Everyday Superfoods // Helen Saunders

Today we have a guest post on Taste & See by Helen Sanders that's all about a few everyday "superfoods" that we can easily find in our local grocery store or farmer's market and without an expensive price tag. I hope you enjoy what she has to share!

Helen is chief-editor at HealthAmbition.com. Established in 2012, Health Ambition has grown rapidly in recent years. Their goal is to provide easy-to-understand health and nutrition advice that makes a real impact. They pride themselves on making sure their actionable advice can be followed by regular people with busy lives.

Everyday Superfoods - What makes them special?

The term “superfood” has been frequently used in the last few years to describe foods that are said to be amazingly good for your health. Often, food that’s labelled as a superfood is something we’ve never heard of before – who knew what spirulina was ten years ago? But what if there are some everyday superfoods sitting right on our local grocery store shelves – or even in our refrigerators? Wouldn’t that be something? There are many everyday foods that have amazing health benefits. They deserve the title of superfood just as much as the less common, only grown on one mountainside in the world kind of superfoods, that have appeared on the market in recent years. Here are some everyday superfoods that provide some fabulous benefits to health.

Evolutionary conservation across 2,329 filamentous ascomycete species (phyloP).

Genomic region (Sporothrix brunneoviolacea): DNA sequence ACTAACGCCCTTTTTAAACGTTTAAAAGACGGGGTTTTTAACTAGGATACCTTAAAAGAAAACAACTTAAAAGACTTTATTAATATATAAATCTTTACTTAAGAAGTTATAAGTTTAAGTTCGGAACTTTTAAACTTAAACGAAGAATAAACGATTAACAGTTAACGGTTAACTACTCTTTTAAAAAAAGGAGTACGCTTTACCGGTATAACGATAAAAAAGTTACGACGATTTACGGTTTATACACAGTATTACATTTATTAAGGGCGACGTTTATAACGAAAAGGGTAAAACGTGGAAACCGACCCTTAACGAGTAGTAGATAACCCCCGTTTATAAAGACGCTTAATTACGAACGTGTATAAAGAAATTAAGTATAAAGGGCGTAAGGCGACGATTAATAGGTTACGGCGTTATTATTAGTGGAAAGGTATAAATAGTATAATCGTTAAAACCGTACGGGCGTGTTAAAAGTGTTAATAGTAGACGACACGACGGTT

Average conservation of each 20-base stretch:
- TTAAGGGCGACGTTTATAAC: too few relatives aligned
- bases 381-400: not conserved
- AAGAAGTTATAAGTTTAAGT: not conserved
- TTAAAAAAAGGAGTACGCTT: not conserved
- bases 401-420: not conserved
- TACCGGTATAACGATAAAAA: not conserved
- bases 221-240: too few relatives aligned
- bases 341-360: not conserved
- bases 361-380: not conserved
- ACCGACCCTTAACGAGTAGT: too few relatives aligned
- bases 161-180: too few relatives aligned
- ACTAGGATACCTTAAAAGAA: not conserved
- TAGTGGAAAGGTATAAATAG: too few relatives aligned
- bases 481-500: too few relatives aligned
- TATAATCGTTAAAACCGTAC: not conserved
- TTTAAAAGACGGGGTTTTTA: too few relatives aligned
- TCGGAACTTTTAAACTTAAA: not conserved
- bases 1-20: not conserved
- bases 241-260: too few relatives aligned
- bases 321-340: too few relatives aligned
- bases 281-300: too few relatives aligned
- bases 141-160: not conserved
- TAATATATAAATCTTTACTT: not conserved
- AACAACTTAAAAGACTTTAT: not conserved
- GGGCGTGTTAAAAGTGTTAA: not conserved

1. Sweet Potatoes

According to some, sweet potatoes are just about the healthiest food on the planet.  They are a great source of vitamins A, C, D and some of the B vitamins. Sweet potatoes also contain potassium, phosphorus, manganese, copper, and fiber plus a wide range of phytochemicals, including antioxidants and natural anti-inflammatory compounds [1]. In terms of health benefits, sweet potatoes are said to:

  • Help regulate digestion and prevent constipation

  • Reduce inflammation

  • Help to control blood clotting and red blood cell production

  • Improve immune system function

  • Reduce the risk of certain types of cancer

  Get your fill of sweet potato with my Simple Sweet Potato Chips with Fresh Rosemary & Garlic

Get your fill of sweet potato with my Simple Sweet Potato Chips with Fresh Rosemary & Garlic

2. Tomatoes

Tomatoes are low in sugar, high in water and contain twelve out of the thirteen vitamins, twelve different minerals and a whole host of other plant compounds, including lycopene. As a powerful antioxidant, this phytochemical alone has been shown to have a huge range of beneficial effects on health [2]. There is evidence to suggest that the health benefits of tomatoes might help:

  • Keep skin healthy

  • Protect the digestive system

  • Boost the immune system and prevent inflammation

  • Reduce the risk of some cancers

  • Help develop healthy teeth, bones, and soft tissue

3. Oats

One of the most underrated and least expensive foods, oats are a great source of fiber, protein, B vitamins, magnesium, and potassium. Oats also reduce inflammation and contain antioxidants which absorb harmful free radical chemicals in the body. For such a humble food, oats have an impressive range of health benefits: